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Player ID's

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  • Sean Forman
    I think this was bounced the first time ... I would steer clear of copying an existing id system, be it retrosheet, STATS or Elias. Using their system would
    Message 1 of 14 , Mar 31, 2002
      I think this was bounced the first time
      -----------------

      On Sat, 30 Mar 2002, ken_matinale wrote:

      > I would support the consensus but a fixed set of keys must be
      > established and it should consider what the big boys use: Stats,
      > Total Baseball, Elias, whatever. That way data can be shared even if
      > it's only a future possibility.
      >
      > Ken


      I would steer clear of copying an existing id system, be it retrosheet,
      STATS or Elias. Using their system would make us beholden to them to
      release ID's for us to be consistent with their system. I think the
      world
      of Retrosheet, but they are very, very cautious about publicly releasing
      data, information etc. I also feel that the core of people here are as
      much leaders in this field as any other group. Sean L., myself and
      others
      here have probably had our stats viewed by more people than any other
      organization, perhaps other than Topps. I think we can feel safe,
      setting
      our own keys and then issuing cross-reference tables.

      Tom is working on finalizing a retrosheet/lahman ID table. I have a
      table
      of STATS ID's versus my and lahman ID's. The same could be done for
      team
      ID's etc.

      I think we just need to decide on a convention stick with it.

      We may be gnashing our teeth on this too much. The main issues with a
      player ID are.

      Letters or numbers or both

      first how many letters of first or last name.

      ordering of suffix numbers for duplicate letter prefixes

      How about initialed names 'J.D.' or apostrophe'ed last names O'Leary.

      What about short last names: Tam

      How do we decide on new names.

      What about non-player's and ID's (managers and negro leaguers)

      really I think that those are the main issues.

      I would say use

      first letter of first name, first 3-5 letters of last name and then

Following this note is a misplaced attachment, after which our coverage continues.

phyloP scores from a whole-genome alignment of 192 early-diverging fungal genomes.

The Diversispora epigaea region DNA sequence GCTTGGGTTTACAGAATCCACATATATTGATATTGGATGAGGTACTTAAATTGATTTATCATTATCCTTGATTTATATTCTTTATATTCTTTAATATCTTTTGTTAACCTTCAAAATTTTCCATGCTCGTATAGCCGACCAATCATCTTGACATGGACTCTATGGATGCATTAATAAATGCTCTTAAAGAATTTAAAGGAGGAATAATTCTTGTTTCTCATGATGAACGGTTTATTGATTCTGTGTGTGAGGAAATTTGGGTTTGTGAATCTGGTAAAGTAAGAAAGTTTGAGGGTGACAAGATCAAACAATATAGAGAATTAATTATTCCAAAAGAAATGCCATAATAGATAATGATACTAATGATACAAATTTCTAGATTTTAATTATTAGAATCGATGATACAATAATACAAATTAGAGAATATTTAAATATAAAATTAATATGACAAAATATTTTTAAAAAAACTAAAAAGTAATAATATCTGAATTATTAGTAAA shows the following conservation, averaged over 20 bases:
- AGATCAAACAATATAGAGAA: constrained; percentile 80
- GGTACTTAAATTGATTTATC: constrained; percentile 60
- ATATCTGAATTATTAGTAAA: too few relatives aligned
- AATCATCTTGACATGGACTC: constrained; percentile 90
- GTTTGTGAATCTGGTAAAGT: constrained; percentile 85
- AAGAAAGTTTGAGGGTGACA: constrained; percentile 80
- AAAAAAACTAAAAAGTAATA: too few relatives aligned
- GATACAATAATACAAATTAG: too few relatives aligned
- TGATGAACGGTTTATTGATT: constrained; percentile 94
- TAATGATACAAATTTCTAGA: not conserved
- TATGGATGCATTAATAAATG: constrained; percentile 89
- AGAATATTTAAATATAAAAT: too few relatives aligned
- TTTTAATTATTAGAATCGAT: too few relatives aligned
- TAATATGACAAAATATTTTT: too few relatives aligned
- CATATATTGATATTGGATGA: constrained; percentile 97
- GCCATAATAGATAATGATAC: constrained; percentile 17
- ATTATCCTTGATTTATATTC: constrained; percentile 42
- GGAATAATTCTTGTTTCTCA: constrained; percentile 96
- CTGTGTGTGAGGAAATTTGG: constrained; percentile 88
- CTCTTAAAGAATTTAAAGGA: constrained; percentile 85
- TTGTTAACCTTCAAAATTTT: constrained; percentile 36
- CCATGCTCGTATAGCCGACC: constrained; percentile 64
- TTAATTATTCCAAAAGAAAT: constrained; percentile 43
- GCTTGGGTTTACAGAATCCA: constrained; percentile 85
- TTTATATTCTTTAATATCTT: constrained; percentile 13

order
      them by the date of debut with a 2-number suffix (depends on number of J
      Smith's).

      apostrophe's and any non-letter in the names will be ignored.

      All team ID's should be three letters in length.

      I tend to think that we should leave managers and negro leaguers within
      the normal scope of indices. Or we could do 99 for their suffix.

      Sincerely,
      Sean Forman

      Baseball Stats! http://www.Baseball-Reference.com/
      Baseball Analysis! http://www.BaseballPrimer.com/
    • Sean Lahman
      ... I agree, and I have no objections to the guidelines Sean Forman has proposed. Unless there are significant objections, let s go with those. ... If we
      Message 2 of 14 , Apr 1, 2002
        Sean Forman wrote:
        > I think we just need to decide on a convention
        > stick with it.

        I agree, and I have no objections to the guidelines Sean Forman has proposed.
        Unless there are significant objections, let's go with those.

        > I would steer clear of copying an existing id
        > system, be it retrosheet, STATS or Elias. Using
        > their system would make us beholden to them to
        > release ID's for us to be consistent with their
        > system.

        If we include playerIDs from Elias or TotalBaseball or STATS, they may sue for
        copyright infringement. Whether such a suit has legal merit (and I think not)
        is moot, because if one of these corporate elephants files a cease and desist
        order against Forman or Lahman, it'll be the last time you ever hear from us.

        Regards,
        Sean Lahman
      • ken_matinale
        Hi, Player ID: If using non-numeric, why not concatonate name and birthday? That should produce both an easily recognizable ID and in most cases a unique ID.
        Message 3 of 14 , Apr 1, 2002
          Hi,

          Player ID: If using non-numeric, why not concatonate name and
          birthday? That should produce both an easily recognizable ID and in
          most cases a unique ID. If not unique, then add something to make it
          so. The only downside is that it would be long, maybe 30 charcters.
          Even if a player's birthday changed, the ID would remain. Players
          without birthday's could still be OK as long as the ID is unique.ar

          Hank Aaron would have: hankaaron02/05/1934. Kind of catchy.


          Team ID: Why not the most common name for that team and get away from
          2-3 character abreviation for place plus one character for league?
          The Brewers switching leagues should be enough to show the potential
          problem. Just use Brewers. For the Yankees use Yankees. Have a
          seperate table that relates Yankees to Highlanders in certain years.
          I would donate such a table.

          Ken

          --- In baseball-databank@y..., Sean Lahman <slahman@b...> wrote:
          > Sean Forman wrote:
          > > I think we just need to decide on a convention
          > > stick with it.